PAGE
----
Even though they proved easier to work on than the hillside, the flatlands presented the team with another quandary entirely. The low gradient of the beachside meant that the units behind the waterfront villas do not get full bay views. To add elevation to the area, builders utilised land from the hillside excavations.
While not one for pastiches of vernacular architecture, Hearn made sure to slip Lombok’s character into the buildings. The island’s famous ikat textiles and handicrafts suffused the conception of the design, with abstracted patterns finding their way to the roofs, screens, and motifs.
“Lombok has quite a distinctive style so we put little aspects of that into the project,” says Hearn. “Just being here in Indonesia where you have a certain way of living—that changes your perspective. The culture here, there’s no way of escaping it. It’s such a strong culture that it embeds you, and it consequently comes out in the design.”
Adhering to Inspiral’s ethos, the project keeps the supply chain as close to home as possible. The stone finishes, for example, are sourced from Lombok and Java. Inspiral also recommends eco-friendly treated bamboo and plantation timber in general. “We always make a big point of never using timber that’s from rainforests,” says Hearn.
To reduce the strain on groundwater, edifices are equipped with rainwater catchment tanks as well as greywater reuse systems. Solar roof panels provide counterpoints to the grid.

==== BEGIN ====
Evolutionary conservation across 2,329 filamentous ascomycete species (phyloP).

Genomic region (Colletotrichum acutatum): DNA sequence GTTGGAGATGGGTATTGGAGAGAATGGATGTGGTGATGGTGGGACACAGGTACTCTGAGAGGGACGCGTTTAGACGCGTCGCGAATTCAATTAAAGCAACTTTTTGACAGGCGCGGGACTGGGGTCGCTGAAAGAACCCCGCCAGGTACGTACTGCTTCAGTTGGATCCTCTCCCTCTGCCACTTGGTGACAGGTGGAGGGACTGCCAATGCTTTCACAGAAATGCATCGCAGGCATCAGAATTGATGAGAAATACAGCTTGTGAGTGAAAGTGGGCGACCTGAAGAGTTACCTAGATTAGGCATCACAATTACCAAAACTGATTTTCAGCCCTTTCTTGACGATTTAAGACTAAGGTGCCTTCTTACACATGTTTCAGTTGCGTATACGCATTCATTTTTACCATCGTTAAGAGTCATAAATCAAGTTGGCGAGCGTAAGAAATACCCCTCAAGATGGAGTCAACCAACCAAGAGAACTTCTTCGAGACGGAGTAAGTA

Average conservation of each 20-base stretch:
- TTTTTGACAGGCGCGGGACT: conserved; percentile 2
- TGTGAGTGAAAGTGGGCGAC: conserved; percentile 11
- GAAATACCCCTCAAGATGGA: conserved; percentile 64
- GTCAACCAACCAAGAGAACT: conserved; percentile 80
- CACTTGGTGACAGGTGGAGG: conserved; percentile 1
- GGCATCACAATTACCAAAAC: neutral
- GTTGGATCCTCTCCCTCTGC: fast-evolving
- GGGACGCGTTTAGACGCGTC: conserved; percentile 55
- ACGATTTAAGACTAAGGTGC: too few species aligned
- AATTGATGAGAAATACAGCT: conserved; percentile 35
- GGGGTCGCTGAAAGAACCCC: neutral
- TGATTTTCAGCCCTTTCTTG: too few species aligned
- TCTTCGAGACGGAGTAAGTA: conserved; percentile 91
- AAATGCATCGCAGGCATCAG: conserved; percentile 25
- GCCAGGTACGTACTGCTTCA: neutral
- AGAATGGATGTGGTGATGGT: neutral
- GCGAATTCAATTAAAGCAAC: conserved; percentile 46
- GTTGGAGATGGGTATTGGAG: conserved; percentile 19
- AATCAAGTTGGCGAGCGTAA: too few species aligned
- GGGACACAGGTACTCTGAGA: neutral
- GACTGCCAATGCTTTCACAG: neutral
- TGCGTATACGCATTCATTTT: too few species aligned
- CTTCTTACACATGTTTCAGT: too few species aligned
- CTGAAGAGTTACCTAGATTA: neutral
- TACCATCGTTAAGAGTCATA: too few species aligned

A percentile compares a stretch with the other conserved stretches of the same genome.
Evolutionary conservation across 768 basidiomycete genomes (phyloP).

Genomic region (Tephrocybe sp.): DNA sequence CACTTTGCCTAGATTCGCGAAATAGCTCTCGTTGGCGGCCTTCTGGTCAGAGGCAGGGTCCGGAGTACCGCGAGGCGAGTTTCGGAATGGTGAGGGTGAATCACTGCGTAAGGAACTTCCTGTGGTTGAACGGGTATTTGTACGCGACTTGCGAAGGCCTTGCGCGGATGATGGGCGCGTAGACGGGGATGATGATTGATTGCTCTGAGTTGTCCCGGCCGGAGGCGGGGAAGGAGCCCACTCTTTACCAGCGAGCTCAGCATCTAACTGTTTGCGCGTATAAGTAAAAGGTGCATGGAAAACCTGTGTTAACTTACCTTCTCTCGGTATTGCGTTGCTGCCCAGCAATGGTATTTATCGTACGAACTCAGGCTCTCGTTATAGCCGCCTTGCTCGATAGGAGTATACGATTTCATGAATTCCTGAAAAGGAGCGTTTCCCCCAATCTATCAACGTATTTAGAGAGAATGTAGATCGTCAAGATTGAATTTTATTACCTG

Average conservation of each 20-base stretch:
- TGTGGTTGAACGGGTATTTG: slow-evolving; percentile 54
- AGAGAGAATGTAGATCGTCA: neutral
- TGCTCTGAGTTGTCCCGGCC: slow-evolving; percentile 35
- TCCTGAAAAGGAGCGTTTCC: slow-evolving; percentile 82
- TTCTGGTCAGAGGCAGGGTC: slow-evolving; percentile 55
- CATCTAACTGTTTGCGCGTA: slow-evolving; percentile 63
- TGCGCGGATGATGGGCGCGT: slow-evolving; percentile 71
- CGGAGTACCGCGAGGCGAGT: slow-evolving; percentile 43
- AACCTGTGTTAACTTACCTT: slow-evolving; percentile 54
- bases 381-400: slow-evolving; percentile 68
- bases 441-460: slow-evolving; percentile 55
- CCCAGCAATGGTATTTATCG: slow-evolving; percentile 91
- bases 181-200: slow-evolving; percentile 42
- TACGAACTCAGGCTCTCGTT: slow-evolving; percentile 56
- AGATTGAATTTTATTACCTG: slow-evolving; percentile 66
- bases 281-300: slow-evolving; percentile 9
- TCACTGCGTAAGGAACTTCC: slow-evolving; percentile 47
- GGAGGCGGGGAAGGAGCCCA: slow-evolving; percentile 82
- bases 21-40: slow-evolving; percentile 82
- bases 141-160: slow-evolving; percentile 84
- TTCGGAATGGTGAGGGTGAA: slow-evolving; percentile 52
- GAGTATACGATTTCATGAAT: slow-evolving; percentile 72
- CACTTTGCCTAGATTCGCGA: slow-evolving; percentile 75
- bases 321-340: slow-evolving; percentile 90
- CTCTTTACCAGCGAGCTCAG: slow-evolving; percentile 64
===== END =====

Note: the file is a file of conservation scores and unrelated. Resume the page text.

When it finishes in 2024, Gran Meliá Lombok will feature a YHI spa, a Yoshi Izakaya restaurant, a fitness centre, and a kids’ club, among others. Lombok’s prospects energise Brown, who attributes his entrepreneurial spirit to his great-grandfather who worked in Scotland’s Harris Tweed industry. With its rising middle class, Indonesia is well placed to provide the property, only the second Gran Meliá project in the country, a dependable fount of guests.
“You get people moving up and they like to have something like Meliá, Spanish luxury intertwined with Lombok’s culture and heritage,” says Brown. “It’s something unique and quite desirable from an experiential perspective.”
With the might and splendour of the Meliá brand behind it, the team waxes optimistic about the resale value of the units and the overall appeal of the resort. Like the turtles circling Pantai Torok’s reefs, the fauna of a different kind will have more reason to come back to Lombok.
“On the hillside, you’re like an eagle, perched, ready, surveying the land,” says Hearn, adding, “whereas, down the beach, you are more like a shell, sat on the ground, absorbing, trying to catch the light and breezes differently.”